The invention provides a calibration apparatus and method that allows a user to calibrate a printer without having prior training and without the use of expensive measuring instruments. The invention is also compatible with densitometer calibration. The invention does not require special preexisting reference targets, which can be costly and difficult to manufacture, and which can fade over time. The invention allows for calibration to arbitrary color response goals such as, for example, goals from a print device or presses that use DIC ink or SWOP inks. The goals could be generated from an ICC (International Color Consortium) profile. The preferred embodiment of the invention compensates for the drift in color response of printers by making visual comparisons of prints made by a printer to be calibrated. The process is iterative and therefore can be made as good as desired in the sense of coarse or fine iterations. The end result of the calibration process is a set of four curves or one-dimensional lookup tables that modify the behavior of color toners or inks for cyan, magenta, yellow, and black of the printer to provide for steady, predictable color printing. This process of applying four curves or one-dimensional lookup tables works well in practice, and in theory works perfectly well when the mixture properties of the color toner or inks do not change and only the amount of color toner or single inks needs modification. Also, errors generated by the invention are of a kind that can be readily detected and easily corrected. That is, even if a mistake is made, the mistake can be remedied easily. Because the invention comprises visual comparisons, intelligent variations for the goal toner or ink densities generated by a user can be used to correct an error.
There are several methods of visual calibration including, for example gray-balance methods (where mixed toner or ink grays are compared to single toner or ink grays), variations (where a user selects a preferred print from prints that differ in some color aspect), and absolute reference methods (where carefully controlled preexisting reference targets consisting of, for example, single toner or ink patches are compared with current printouts). The presently preferred embodiment of the invention uses the gray-balance solution. There are two basic parts to the gray balance method. The first determines the toner or ink response (toner or ink densities) of the printer in question. The second determines the combinations of mixed toners or inks that yield gray.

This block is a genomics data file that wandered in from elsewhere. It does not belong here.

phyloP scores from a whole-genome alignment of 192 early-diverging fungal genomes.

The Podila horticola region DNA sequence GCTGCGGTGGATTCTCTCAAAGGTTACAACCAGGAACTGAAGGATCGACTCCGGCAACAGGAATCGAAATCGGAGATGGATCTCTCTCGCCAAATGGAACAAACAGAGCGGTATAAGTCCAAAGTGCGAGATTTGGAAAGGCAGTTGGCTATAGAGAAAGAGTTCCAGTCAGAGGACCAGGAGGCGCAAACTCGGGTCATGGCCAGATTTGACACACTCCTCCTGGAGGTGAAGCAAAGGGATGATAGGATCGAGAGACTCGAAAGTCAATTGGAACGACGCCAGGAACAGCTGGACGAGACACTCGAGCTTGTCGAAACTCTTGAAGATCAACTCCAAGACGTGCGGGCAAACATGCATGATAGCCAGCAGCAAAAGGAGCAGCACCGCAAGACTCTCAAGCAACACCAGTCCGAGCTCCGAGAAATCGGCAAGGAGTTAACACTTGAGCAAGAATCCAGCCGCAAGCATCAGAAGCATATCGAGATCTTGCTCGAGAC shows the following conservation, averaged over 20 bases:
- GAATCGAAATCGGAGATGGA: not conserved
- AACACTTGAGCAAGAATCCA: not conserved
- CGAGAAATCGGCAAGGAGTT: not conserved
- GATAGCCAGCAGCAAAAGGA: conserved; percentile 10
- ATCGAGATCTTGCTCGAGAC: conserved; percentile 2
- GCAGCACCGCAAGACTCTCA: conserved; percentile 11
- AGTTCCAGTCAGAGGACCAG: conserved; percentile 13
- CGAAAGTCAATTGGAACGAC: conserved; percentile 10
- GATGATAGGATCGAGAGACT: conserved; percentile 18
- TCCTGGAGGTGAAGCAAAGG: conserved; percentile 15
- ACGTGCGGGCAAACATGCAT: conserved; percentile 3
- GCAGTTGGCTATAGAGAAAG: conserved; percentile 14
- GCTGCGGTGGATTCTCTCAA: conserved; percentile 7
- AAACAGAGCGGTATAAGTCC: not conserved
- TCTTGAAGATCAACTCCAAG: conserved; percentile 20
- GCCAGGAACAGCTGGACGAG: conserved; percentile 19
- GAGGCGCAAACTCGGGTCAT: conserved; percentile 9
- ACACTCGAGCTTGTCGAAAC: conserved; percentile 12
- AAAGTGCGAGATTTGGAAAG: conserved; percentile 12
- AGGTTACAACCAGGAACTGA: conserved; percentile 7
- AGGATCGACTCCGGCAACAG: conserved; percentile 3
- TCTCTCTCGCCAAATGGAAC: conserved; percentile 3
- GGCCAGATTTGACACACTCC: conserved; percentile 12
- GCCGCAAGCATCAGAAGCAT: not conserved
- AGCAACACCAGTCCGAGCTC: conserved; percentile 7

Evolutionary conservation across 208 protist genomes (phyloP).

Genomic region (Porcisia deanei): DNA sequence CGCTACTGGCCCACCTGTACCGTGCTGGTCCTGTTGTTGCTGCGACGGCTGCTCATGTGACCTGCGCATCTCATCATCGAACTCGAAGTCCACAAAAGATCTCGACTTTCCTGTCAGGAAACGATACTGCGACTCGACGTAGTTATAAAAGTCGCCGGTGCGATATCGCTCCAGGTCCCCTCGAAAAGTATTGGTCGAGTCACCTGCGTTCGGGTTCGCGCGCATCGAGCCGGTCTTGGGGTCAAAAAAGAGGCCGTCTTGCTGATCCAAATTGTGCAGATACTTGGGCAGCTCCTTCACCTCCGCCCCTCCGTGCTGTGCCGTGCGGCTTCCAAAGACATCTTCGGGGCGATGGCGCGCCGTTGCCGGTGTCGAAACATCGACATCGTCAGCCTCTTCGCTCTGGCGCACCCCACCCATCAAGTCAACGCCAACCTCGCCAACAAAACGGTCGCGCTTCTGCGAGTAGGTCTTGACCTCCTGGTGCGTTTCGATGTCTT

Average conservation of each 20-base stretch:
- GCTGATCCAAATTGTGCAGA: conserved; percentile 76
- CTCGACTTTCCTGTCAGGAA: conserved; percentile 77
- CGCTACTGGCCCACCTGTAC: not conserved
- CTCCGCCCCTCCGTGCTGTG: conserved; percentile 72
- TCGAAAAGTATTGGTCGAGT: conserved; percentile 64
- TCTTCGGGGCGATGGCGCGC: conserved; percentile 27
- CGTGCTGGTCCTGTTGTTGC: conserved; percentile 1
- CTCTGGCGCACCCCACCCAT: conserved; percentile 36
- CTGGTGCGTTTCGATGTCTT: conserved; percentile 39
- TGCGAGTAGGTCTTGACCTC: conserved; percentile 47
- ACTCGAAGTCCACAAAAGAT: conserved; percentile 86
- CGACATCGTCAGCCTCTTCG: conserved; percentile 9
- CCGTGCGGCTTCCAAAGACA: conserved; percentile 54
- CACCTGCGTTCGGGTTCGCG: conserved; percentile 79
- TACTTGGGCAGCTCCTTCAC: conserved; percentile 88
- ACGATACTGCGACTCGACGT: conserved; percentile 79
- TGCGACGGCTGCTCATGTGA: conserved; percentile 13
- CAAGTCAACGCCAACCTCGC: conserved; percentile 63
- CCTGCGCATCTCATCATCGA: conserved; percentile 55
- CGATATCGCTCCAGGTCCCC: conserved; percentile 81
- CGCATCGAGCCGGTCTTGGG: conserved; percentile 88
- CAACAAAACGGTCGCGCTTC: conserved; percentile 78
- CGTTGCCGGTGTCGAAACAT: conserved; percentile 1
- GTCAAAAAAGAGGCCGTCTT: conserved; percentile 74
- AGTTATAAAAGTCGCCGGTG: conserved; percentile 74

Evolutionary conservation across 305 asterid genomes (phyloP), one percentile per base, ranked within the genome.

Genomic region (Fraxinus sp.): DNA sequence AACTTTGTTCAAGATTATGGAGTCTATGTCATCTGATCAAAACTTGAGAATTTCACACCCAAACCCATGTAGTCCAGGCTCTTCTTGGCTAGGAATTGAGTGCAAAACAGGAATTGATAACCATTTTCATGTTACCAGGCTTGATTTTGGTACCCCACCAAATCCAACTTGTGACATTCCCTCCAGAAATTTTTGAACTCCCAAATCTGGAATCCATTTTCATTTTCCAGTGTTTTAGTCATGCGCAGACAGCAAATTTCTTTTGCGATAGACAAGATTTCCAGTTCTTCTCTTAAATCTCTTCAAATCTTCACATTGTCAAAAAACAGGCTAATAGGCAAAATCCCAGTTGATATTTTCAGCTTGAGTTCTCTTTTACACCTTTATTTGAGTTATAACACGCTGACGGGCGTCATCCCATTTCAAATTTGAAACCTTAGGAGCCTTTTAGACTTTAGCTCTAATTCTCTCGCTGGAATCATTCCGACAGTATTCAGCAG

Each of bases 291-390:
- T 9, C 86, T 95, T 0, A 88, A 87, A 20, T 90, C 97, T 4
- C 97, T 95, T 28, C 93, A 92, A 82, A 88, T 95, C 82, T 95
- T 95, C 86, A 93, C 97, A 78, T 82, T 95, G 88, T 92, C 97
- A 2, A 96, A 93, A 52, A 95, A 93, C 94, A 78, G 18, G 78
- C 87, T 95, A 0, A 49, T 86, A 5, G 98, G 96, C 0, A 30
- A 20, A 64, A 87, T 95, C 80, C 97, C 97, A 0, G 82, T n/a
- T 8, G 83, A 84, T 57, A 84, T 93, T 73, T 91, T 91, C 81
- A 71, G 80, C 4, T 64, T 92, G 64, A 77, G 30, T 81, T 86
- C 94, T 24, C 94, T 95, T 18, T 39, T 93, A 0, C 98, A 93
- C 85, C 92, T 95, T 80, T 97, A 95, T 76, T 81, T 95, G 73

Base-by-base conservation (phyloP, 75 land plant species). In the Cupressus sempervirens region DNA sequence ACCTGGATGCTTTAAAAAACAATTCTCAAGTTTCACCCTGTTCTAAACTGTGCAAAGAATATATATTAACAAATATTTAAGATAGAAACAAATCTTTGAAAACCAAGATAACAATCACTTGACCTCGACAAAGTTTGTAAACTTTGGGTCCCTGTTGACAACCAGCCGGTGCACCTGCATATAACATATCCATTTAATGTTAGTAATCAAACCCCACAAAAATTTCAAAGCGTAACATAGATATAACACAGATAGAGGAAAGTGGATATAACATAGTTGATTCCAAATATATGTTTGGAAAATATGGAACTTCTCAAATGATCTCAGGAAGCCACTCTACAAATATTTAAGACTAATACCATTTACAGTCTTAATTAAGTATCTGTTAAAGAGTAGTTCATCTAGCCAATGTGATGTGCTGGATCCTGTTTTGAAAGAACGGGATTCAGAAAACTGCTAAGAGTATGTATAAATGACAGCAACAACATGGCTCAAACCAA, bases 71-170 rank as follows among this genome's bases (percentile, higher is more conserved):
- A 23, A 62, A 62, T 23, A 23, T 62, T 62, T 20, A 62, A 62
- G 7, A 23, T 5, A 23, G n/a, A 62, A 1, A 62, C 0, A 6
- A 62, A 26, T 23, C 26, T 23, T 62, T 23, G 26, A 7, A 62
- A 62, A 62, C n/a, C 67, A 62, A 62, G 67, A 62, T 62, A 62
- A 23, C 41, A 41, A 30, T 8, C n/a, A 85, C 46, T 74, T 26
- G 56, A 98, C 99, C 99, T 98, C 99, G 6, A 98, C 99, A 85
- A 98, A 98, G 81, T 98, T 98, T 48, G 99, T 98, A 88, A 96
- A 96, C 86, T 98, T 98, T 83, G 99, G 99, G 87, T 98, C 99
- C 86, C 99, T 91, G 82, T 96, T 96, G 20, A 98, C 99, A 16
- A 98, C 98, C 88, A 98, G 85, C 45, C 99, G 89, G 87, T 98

It is necessary to understand some mathematical preliminaries that show how visual comparisons of three color grays (c,m,y) with single color k grays can be used to generate four calibration functions, fc, fm, fy, and fk. Assume an ideal density response of a printing device is known and is defined by four functions gc(c), gm(m), gy(y), and gk(k). The arguments to the functions represent input toner or ink values normalized between zero (no toner or ink) and one (full toner or ink). Assume the current response of the device is given by hc(c), hm(m), hy(y), and hk(k). If modified input toner or ink values, e′, m′, y′ and k′, are supplied to the engine, so that e′=fc(c), m′=fm(m), y′=fy(y) and k′=fk(k), the drifts in the printing device can be compensated.
The goal is to find the functions fc, fm, fy, and fk that compensate the printing device. In particular for example for cyan,
Solving the equation above yields
The symbol h† c refers loosely to a pseudo-inverse in the sense that it is the inverse function for hc if it is invertible, and an approximation of the inverse if the function is not invertible. Proceeding similarly for the other toners or inks, the calibrating solution is summarized as follows:
Assume now that fk is known. Furthermore, assume that there is an equivalence relation (c,m,y)=k for all k in [0,1] that holds for the desired goal for the device. This means that visually the colors are identical given that the ideal response of the printer (defined as four functions, gc, gm, gy, and gk) for the device is known. Suppose first the black channel is compensated for by k′=fk(k). Then, another equivalence relation holds, (c′,m′,y′)=k′. Because the visual responses of k′ and k are equivalent by definition, then for each c, the equivalent c′ that corresponds to it is found. Similarly, for each m, the equivalent m′ that corresponds to it is found, and for each y, the equivalent y′ that corresponds to it is found. In other words, the functions for fc, fm, fy are determined by matching three color grays to single color grays.
The calibration process of the preferred embodiment prints two target layouts from the operation panel of a printer. The first target, referred to herein as the “Limits page,” provides the basis for calculating the most acceptable lightness response of the toners or inks. This page contains rows of C,M,Y, and K and circular patches (although the patches need not be circular) in a graduated range of single toner or ink densities. The variables needed to recalculate the values of the colored toners or inks are determined by identifying the leftmost patches that can be distinguished against their fields in each row. Their corresponding numeric values are entered on a control panel of a printer. The toner or ink response of the black toner or ink is determined by identifying the black patch which best matches a certain percentage black background printed with a coarse pattern.